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Hope In The Wilderness

These are dismal times. From the COVID-19 pandemic that raged from the start of 2020 and is beginning to peter out only now, leaving a trail of illness and deaths not witnessed since the Spanish Flu more than a century ago, to the uncalled-for wars and conflicts in Ukraine and the Middle East, society and politics are fractured and polarized all over the world today. And with supply chains disrupted, causing food shortages, job losses and inflationary spikes in far corners of the globe, including regions which were already poor and vulnerable, the global economy is in tatters, and on the brink of a recession.

It is easy to understand the sense of gloom and pessimism we see all around. Nevertheless, in a strange way, I feel optimistic. I am in Barandanga, a nondescript village in eastern India, in Purulia District of West Bengal, abutting the state of Jharkhand. This is a region of tribals–Santals, Murmus and Sabars–people who arrived in the Indian sub-continent, winding their way from Africa, much before the British and the Moghuls came, and also before the so-called Aryan invasion.  

I am here to spend a few days at the Filix School, and to visit the Lokeswarananda Eye Foundation, both run by two remarkable women who head the NGO called Nanritam. The aim of the school is to impart quality education to the children of the region. The students come from Barandanga, Para, Raghunathpur and other villages and small towns scattered over the district of Purulia. They learn mathematics, science, literature, using latest techniques, some of them introduced by teachers who were brought here from Finland. The medium of instruction is English to help children go to colleges and get jobs anywhere in the world.

What makes me optimistic is the progressive ethos of the place. Children of all major religions of India mingle and play and learn, respecting their differences but sharing a human warmth and friendship which is visible to all. It is heartening to hear young schoolgirls, Hindus, Muslims and Christians, speak about gender equality and the need for women’s liberation. Boys and girls are taught to question their teachers and debate with them. To experience this over several days, as I have just done, is a reminder of what is possible. It is this questioning mind, nurtured from even before the nation’s independence, that led many Indian citizens, from C. V. Raman to Amartya Sen, to win the Nobel Prize.

Purulia gives me hope because it makes me feel that we can turn back from the regression and divisiveness that plagues the world today to the path of secularism and inclusion, to creativity and questioning.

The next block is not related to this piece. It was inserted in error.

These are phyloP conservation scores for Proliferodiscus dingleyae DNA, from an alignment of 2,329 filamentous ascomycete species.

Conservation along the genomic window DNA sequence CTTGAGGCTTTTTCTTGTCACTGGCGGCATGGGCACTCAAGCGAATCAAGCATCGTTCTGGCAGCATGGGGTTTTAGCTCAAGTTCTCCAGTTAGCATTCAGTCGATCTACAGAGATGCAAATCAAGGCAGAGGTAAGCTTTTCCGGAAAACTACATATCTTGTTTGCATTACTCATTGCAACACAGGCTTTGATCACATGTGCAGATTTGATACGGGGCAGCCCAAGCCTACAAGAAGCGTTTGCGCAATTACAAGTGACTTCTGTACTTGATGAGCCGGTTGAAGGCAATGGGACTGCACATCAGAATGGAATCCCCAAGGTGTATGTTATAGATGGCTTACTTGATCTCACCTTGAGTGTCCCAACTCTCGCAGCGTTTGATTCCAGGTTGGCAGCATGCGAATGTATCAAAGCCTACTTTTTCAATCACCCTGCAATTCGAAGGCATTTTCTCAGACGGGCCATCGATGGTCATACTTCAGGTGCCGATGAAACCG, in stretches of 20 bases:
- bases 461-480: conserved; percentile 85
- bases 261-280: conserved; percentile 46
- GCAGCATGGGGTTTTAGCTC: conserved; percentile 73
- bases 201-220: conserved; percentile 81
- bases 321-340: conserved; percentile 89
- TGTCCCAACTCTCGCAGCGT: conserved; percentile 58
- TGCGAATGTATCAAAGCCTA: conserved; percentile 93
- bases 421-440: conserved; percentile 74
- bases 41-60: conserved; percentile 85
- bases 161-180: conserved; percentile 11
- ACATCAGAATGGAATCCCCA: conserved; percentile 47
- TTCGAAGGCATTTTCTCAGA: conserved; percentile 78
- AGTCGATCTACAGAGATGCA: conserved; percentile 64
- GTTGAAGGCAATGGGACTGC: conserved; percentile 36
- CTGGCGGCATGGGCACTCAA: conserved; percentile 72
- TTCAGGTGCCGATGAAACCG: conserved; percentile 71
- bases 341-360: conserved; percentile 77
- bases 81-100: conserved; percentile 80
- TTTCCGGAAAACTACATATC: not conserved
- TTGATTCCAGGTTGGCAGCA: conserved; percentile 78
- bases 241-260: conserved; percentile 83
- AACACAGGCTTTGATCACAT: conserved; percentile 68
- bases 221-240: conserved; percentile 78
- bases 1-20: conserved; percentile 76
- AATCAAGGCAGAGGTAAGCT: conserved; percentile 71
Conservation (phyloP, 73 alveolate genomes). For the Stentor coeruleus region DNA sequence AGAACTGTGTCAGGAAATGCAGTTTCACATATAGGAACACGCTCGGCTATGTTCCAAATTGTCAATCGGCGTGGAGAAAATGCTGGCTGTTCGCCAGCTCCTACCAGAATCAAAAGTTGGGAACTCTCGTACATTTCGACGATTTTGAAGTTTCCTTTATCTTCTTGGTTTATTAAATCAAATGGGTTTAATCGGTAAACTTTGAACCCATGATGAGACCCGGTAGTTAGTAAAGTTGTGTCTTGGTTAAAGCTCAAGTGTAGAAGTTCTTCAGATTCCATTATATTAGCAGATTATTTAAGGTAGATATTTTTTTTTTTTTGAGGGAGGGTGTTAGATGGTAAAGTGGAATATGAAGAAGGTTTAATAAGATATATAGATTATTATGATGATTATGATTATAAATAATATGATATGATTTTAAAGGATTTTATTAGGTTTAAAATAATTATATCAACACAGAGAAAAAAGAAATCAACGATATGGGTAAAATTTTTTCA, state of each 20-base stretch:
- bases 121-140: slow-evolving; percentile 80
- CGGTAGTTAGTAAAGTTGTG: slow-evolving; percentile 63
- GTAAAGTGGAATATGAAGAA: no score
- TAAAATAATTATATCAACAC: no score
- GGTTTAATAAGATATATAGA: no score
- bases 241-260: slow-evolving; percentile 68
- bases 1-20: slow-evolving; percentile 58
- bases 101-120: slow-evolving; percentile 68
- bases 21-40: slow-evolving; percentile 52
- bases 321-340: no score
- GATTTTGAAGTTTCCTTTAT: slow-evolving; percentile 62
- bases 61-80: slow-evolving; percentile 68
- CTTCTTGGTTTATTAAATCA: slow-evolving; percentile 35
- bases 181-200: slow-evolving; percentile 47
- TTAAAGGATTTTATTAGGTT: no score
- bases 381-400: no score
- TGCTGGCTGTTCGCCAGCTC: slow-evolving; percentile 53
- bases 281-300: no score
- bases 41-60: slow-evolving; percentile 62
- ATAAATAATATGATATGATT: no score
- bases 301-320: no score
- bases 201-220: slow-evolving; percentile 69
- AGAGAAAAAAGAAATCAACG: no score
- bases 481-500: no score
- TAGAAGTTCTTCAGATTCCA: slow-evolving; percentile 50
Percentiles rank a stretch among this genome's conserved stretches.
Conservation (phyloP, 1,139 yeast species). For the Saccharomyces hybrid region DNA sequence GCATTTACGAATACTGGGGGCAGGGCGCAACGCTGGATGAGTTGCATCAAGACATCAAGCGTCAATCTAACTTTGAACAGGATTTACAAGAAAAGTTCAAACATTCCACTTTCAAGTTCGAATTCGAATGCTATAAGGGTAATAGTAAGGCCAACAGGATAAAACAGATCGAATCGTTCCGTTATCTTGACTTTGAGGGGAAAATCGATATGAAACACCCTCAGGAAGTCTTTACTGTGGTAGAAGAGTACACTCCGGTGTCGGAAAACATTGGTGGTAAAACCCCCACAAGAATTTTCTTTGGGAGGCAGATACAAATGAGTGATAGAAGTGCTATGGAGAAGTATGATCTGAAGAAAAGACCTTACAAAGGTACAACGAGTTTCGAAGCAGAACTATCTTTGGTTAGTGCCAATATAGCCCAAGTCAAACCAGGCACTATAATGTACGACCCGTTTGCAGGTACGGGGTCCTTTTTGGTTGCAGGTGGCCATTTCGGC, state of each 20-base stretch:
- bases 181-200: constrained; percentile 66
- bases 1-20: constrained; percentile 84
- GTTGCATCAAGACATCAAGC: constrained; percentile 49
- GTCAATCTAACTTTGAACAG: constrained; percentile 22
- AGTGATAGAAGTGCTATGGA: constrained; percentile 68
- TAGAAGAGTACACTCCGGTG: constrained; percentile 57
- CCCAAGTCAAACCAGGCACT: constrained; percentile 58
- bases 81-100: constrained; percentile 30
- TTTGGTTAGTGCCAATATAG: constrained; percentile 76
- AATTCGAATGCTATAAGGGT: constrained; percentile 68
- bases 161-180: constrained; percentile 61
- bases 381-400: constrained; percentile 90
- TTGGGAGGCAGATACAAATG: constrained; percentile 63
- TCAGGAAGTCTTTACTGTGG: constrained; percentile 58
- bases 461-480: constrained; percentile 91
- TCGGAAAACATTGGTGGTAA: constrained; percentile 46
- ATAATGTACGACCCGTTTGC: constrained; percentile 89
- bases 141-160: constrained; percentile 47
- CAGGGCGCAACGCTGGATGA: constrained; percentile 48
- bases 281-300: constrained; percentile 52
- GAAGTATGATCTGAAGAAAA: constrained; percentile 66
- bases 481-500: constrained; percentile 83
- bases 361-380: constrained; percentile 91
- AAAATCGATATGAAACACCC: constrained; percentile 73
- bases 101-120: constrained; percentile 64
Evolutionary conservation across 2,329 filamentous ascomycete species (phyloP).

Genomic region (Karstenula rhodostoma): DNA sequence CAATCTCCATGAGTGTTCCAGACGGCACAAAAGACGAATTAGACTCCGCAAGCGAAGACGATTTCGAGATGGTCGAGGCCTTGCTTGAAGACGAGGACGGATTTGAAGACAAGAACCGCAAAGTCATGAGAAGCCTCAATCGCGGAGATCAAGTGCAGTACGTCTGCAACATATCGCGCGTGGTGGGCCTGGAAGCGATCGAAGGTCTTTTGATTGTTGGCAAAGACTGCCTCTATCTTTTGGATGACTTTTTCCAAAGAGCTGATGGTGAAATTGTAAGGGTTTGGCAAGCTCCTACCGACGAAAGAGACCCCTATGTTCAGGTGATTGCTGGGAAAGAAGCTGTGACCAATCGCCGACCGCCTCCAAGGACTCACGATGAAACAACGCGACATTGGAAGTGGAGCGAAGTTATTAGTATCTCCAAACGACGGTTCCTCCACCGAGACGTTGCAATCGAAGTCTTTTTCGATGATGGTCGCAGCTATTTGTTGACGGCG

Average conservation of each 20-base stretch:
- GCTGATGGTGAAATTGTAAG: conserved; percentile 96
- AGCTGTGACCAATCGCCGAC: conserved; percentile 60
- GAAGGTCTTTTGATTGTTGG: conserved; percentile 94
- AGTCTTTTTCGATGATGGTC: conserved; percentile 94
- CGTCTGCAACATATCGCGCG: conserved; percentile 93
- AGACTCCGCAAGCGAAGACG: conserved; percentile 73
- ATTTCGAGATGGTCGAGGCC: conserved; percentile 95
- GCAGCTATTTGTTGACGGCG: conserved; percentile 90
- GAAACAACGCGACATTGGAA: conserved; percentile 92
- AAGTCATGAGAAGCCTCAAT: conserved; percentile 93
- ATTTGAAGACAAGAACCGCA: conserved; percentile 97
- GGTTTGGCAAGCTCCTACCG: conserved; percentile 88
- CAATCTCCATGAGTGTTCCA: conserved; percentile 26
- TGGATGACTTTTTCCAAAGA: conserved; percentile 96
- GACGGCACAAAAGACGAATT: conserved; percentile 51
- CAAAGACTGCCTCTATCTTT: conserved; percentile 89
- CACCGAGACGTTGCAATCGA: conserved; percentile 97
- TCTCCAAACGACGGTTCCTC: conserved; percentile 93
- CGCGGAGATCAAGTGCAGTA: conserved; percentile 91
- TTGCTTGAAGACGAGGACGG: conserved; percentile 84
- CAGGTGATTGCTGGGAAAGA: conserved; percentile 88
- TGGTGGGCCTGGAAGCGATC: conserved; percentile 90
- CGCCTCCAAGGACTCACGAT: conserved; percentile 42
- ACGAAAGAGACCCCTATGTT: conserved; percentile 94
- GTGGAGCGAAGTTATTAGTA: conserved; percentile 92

In many ways, the school mirrors the idea of India. Right from the time of independence, India invested in democracy, free speech, independent media, and equal rights for all citizens. Many newly independent nations, including Indonesia, Pakistan, Ghana, and Tanzania, tried this. But coups, chaos, and the craving for power caused these progressive institutions to collapse. India was the exception, and it was globally respected for this. This was an achievement not just of political leaders, like Mahatma Gandhi, Nehru, and Ambedkar, but of progressive writers and thinkers, like Rabindranath Tagore, Periyar E.V. Ramaswamy, and Sarojini Naidu.

One notable feature of India was that it invested in political institutions right from the time of its independence. What is interesting is that this began to payoff also for the economy, which picked up steam from the early 1990s and was growing above 8% per annum from 2004. It is regrettable that some of these institutions have regressed in recent years, and society has got divided with an erosion of trust across different groups.

Sitting in Purulia, with flowers in bloom, leafy green palash trees all around, and a school in a poor remote village, committed to openness and a culture of questioning, I feel optimistic that India will have the wisdom to remain on the path it chose at the time of its independence, a path that eventually put India’s economy on a sustainable growth trajectory, and gave the nation a special standing on the global stage. 

About the author: Kaushik Basu is Professor of Economics and Carl Marks Professor of International Studies at Cornell University; and former Chief Economic Adviser to the Government of India, and Chief Economist of The World Bank

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